Justia U.S. 2nd Circuit Court of Appeals Opinion SummariesArticles Posted in Commercial Law
Priestley v. Headminder, Inc.
This case arose when plaintiff filed a complaint asserting causes of action related to defendant's failure to repay certain loans. Defendant appealed from an amended judgment of the district court denying in part defendant's Federal Rule of Civil Procedure 60 motion to amend the court's August 28, 2008 judgment (original judgment), which, inter alia, requested that the court strike defendant as a party subject to the judgment because plaintiff had not moved for summary judgment against it. The court held that because plaintiff did not move for summary judgment against defendant, the district court erred in granting summary judgment against it. The court also held that the district court's determination that defendant defaulted in failing to file a timely answer to the complaint did not otherwise provide a valid basis for maintaining defendant as a party liable on the amended judgment. Therefore, the court reversed the decision of the district court insofar as it granted summary judgment against defendant and remanded with instructions to strike defendant as a party subject to the amended judgment.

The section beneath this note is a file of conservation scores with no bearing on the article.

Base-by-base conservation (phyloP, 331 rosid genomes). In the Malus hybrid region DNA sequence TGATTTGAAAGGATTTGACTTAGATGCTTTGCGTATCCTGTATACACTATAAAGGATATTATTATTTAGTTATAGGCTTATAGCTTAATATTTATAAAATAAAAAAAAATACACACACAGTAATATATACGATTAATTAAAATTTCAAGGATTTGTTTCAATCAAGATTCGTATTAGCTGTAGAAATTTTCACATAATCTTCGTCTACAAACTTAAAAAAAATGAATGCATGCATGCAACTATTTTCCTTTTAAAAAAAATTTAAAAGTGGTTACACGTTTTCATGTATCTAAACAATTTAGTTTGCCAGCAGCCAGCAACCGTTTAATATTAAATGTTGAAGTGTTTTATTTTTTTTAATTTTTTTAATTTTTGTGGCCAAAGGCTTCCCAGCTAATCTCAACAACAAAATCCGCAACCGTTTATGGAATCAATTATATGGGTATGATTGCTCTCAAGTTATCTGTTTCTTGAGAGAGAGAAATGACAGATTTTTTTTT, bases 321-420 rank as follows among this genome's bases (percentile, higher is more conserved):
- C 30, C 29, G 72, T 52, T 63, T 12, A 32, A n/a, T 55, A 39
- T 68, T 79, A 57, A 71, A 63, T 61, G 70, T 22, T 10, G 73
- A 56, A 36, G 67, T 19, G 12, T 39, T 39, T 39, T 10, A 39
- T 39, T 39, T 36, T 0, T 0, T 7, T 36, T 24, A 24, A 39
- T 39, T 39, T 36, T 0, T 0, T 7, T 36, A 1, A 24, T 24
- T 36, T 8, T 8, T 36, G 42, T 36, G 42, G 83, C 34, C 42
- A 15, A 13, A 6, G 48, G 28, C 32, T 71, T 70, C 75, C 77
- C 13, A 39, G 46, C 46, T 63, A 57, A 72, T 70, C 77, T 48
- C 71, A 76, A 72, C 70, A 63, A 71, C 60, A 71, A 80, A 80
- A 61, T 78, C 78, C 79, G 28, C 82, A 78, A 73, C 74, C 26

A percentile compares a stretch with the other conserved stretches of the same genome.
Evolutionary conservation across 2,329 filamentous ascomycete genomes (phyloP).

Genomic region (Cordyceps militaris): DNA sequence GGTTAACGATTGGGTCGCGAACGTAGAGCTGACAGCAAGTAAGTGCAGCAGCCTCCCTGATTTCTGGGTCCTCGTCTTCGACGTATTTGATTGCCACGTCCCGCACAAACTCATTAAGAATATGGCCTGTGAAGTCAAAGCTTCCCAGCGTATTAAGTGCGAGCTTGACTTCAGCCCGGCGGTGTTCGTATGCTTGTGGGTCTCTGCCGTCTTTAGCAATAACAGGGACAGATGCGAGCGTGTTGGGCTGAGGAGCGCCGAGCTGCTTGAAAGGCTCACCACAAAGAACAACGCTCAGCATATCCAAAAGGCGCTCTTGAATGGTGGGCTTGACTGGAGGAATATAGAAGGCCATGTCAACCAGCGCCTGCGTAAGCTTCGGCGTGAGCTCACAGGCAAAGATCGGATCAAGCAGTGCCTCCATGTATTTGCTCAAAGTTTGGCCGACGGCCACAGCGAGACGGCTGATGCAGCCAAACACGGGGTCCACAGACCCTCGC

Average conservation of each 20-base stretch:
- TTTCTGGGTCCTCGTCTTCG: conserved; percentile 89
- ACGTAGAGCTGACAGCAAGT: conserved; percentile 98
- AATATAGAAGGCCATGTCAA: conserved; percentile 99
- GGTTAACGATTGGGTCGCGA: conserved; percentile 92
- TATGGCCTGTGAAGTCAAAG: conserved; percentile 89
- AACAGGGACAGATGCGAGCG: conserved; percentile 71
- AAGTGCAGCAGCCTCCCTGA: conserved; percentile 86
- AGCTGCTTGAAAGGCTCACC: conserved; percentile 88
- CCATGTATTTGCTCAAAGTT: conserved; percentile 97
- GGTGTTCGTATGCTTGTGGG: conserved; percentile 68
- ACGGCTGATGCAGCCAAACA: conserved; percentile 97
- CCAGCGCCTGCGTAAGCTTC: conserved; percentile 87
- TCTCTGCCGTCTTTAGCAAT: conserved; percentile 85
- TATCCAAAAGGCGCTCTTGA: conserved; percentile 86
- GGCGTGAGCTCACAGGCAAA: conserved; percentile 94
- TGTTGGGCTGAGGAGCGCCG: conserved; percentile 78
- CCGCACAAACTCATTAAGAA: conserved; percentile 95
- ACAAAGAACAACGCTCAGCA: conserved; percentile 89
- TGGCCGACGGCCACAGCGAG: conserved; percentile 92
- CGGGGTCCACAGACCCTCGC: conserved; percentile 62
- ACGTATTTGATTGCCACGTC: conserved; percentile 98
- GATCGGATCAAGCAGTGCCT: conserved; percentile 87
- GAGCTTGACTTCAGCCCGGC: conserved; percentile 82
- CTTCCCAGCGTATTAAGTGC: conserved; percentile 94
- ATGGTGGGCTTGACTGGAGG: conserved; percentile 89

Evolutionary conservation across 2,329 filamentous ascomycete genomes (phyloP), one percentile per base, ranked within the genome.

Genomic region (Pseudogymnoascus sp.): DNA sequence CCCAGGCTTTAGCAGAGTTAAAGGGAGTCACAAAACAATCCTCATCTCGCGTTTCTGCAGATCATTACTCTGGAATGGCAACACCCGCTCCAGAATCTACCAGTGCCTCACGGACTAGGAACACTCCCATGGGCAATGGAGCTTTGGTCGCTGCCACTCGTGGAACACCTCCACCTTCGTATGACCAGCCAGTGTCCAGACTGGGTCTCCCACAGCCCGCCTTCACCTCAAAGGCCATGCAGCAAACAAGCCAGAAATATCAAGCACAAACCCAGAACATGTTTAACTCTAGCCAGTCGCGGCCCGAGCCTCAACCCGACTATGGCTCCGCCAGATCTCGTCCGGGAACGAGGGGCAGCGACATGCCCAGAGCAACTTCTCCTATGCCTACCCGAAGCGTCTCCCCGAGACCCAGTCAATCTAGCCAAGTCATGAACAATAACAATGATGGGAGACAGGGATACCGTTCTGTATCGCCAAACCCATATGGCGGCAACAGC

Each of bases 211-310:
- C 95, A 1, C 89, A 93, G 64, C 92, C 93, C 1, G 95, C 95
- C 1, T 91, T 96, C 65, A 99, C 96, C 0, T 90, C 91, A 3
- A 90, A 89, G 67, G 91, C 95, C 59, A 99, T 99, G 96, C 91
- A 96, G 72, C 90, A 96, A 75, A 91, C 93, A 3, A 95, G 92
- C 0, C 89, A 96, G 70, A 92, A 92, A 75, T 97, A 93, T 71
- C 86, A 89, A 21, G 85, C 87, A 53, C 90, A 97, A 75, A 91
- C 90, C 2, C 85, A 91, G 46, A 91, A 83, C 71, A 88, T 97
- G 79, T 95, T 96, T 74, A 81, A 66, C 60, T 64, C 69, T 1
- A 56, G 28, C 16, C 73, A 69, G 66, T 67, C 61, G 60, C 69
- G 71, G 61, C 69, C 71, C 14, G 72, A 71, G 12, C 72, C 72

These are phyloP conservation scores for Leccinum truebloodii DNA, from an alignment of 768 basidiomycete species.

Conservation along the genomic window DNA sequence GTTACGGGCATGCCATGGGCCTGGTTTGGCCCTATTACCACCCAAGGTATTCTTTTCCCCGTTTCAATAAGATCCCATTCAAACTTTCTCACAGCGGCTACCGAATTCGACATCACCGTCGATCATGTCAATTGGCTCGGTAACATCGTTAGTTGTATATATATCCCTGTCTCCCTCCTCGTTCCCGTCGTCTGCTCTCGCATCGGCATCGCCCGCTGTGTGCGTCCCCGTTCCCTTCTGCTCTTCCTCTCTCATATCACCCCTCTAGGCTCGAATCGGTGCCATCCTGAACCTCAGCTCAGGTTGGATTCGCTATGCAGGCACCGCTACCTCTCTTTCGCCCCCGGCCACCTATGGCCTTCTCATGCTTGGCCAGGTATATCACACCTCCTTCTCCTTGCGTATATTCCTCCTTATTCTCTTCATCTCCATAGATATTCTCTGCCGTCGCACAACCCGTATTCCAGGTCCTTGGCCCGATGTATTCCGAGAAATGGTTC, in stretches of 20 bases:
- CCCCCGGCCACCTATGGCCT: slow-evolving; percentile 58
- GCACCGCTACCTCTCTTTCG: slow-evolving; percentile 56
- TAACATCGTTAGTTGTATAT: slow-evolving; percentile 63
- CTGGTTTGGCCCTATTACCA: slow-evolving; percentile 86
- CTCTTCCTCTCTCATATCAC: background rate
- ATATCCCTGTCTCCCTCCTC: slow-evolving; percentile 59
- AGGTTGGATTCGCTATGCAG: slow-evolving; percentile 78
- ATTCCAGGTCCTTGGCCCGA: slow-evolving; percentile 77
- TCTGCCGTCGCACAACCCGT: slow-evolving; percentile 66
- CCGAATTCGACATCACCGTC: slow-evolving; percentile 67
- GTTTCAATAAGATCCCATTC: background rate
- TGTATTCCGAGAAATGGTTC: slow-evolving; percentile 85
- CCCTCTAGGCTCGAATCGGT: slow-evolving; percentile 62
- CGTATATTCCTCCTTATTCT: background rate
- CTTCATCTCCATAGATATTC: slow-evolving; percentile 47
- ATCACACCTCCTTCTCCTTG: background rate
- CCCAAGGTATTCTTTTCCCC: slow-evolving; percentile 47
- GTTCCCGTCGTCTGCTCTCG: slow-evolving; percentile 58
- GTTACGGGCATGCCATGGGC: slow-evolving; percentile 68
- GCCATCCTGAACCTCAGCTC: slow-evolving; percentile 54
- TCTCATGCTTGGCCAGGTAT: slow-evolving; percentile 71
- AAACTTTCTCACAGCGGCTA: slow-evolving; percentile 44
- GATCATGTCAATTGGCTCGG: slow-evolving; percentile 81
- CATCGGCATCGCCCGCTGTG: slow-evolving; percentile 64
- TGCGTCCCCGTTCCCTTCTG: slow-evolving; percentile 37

In Re: Enron Creditors Recovery Corp. v. Alfa, S.A.B. de C.V., et al.
Enron Creditors Recovery Corp. (Enron) sought to avoid and recover payments it made to redeem its commercial paper prior to maturity from appellees, whose notes were redeemed by Enron. On appeal, Enron challenged the district court's conclusion that 11 U.S.C. 546(e)'s safe harbor, which shielded "settlement payments" from avoidance actions in bankruptcy, protected Enron's redemption payments whether or not they were made to retire debt or were unusual. The court affirmed the district court's decision and order, holding that Enron's proposed exclusions from the reach of section 546(e) have no basis in the Bankruptcy Code where the payments at issue were made to redeem commercial paper, which the Bankruptcy Code defined as security. Therefore, the payments at issue constituted the "transfer of cash ... made to complete [a] securities transaction" and were settlement payments within the meaning of 11 U.S.C. 741(8). The court declined to address Enron's arguments regarding legislative history because the court reached its conclusion based on the statute's plain language.